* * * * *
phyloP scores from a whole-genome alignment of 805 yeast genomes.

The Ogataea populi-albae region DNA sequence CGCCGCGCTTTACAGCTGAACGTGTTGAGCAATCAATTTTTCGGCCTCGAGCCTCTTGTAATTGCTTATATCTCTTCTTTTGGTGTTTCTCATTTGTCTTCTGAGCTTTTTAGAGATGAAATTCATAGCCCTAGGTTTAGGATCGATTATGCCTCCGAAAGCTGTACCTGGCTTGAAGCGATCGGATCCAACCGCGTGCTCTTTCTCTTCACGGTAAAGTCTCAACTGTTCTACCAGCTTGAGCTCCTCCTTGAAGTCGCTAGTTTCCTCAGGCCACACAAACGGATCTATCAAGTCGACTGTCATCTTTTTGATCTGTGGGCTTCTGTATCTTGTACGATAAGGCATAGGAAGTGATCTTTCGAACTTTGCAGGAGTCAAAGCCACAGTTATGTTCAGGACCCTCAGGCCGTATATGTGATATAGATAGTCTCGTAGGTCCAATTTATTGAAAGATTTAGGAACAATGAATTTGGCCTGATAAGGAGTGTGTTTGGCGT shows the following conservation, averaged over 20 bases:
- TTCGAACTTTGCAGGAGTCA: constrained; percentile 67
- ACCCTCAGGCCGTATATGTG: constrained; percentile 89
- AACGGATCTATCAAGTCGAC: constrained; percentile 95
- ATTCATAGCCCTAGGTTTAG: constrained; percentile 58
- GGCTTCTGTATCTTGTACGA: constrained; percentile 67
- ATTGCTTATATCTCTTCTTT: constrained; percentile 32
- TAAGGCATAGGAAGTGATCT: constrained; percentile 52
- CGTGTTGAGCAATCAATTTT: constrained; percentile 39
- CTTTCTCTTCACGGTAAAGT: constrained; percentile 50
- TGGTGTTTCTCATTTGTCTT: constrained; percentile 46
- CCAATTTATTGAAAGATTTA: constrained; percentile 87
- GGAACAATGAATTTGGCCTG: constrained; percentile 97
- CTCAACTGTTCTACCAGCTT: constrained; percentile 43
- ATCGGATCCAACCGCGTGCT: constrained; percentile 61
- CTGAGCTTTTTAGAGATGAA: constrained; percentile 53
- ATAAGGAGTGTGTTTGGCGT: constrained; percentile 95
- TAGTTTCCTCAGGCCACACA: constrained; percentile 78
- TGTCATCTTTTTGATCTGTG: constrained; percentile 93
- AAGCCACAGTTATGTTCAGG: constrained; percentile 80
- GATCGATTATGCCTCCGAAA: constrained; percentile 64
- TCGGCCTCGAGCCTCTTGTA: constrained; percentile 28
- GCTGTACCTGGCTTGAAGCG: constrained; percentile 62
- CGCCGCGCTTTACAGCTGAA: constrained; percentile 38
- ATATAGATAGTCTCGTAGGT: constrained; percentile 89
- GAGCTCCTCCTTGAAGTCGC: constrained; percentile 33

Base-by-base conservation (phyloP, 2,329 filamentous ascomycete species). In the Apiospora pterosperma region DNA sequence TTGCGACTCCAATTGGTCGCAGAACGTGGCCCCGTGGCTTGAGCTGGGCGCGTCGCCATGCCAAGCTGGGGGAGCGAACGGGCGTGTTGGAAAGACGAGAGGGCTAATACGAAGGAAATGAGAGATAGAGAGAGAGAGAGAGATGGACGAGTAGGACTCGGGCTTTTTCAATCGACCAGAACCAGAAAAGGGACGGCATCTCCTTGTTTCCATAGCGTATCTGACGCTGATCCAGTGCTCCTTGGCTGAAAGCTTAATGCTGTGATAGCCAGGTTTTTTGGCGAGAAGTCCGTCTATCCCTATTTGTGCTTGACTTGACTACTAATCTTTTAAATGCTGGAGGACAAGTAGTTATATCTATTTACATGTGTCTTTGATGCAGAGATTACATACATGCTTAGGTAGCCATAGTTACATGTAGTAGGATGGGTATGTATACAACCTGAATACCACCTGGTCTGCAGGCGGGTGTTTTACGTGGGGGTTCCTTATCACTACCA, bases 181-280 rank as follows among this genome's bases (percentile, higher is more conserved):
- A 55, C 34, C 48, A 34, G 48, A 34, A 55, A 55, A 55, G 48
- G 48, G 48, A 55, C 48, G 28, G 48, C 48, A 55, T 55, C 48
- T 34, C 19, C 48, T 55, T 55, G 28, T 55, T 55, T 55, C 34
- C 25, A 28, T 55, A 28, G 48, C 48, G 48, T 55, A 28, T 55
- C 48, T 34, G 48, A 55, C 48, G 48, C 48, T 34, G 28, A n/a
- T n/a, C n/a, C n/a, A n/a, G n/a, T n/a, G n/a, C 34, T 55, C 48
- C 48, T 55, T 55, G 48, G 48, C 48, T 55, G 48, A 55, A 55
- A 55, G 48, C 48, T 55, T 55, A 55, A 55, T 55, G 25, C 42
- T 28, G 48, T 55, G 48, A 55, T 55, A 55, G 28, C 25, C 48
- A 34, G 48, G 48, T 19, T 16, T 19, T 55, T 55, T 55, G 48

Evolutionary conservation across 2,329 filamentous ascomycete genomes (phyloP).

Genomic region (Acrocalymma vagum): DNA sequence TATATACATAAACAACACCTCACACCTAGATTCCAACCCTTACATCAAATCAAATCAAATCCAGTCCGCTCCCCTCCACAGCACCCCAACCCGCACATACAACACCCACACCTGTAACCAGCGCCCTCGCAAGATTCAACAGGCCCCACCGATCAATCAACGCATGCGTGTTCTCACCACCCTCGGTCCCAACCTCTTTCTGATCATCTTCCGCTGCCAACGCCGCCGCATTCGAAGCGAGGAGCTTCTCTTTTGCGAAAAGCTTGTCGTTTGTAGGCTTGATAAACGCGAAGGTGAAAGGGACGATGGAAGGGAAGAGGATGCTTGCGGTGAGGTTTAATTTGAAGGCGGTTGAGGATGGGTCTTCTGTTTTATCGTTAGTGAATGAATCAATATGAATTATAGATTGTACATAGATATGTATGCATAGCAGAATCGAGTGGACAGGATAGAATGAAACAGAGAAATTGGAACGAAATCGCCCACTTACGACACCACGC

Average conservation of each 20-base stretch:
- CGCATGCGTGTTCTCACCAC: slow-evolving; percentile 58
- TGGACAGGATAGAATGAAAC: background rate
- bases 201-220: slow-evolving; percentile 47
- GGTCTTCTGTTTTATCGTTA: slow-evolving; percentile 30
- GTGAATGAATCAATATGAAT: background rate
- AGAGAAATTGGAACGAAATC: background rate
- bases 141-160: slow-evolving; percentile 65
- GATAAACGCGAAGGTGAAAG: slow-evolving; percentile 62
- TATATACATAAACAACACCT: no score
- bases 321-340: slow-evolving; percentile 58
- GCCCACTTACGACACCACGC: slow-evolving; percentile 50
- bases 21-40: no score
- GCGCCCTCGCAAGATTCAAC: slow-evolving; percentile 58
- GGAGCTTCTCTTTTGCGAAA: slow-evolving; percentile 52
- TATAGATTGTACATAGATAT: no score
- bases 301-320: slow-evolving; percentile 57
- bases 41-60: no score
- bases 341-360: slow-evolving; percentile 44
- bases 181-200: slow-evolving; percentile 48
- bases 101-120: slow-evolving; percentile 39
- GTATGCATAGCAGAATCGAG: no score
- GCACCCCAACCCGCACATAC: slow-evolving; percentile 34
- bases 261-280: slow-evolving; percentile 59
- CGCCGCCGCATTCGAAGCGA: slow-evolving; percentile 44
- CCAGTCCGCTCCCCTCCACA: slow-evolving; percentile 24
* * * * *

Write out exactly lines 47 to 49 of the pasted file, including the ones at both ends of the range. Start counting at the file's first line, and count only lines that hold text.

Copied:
- AGAGAAATTGGAACGAAATC: background rate
- bases 141-160: slow-evolving; percentile 65
- GATAAACGCGAAGGTGAAAG: slow-evolving; percentile 62